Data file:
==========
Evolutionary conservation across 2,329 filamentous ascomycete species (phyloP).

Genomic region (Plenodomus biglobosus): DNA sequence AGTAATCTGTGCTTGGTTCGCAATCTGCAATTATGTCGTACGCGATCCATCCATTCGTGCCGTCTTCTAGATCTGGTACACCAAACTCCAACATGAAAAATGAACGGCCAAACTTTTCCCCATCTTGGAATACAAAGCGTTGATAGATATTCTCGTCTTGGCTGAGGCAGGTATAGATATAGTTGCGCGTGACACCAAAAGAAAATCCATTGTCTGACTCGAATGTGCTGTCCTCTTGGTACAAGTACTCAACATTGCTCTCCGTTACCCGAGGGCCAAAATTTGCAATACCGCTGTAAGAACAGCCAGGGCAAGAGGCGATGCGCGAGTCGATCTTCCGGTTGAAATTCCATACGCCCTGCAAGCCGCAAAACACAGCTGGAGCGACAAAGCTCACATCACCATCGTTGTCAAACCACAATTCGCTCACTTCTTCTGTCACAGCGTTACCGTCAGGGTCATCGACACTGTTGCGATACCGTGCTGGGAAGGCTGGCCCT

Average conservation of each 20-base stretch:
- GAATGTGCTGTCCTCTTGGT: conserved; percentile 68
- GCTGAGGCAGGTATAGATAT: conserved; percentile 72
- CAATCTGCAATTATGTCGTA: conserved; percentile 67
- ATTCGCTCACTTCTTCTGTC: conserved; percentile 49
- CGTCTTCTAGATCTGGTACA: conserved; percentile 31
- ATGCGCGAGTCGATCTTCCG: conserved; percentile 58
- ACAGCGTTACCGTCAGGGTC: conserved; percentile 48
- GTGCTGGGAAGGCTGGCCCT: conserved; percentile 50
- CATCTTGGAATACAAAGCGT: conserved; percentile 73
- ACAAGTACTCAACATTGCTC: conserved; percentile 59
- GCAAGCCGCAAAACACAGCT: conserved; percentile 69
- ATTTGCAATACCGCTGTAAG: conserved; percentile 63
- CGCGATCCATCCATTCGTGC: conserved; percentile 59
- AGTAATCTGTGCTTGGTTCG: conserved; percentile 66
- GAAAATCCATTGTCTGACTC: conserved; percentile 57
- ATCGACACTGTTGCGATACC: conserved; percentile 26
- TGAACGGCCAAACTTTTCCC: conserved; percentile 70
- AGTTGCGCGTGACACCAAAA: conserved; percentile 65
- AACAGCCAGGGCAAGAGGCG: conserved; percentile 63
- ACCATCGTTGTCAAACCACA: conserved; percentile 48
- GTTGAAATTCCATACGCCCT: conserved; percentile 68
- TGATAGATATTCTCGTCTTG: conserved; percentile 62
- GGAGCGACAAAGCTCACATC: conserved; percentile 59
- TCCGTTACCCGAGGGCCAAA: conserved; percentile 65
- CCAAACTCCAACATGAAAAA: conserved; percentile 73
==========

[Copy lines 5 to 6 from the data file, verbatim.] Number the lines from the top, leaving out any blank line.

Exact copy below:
- GCTGAGGCAGGTATAGATAT: conserved; percentile 72
- CAATCTGCAATTATGTCGTA: conserved; percentile 67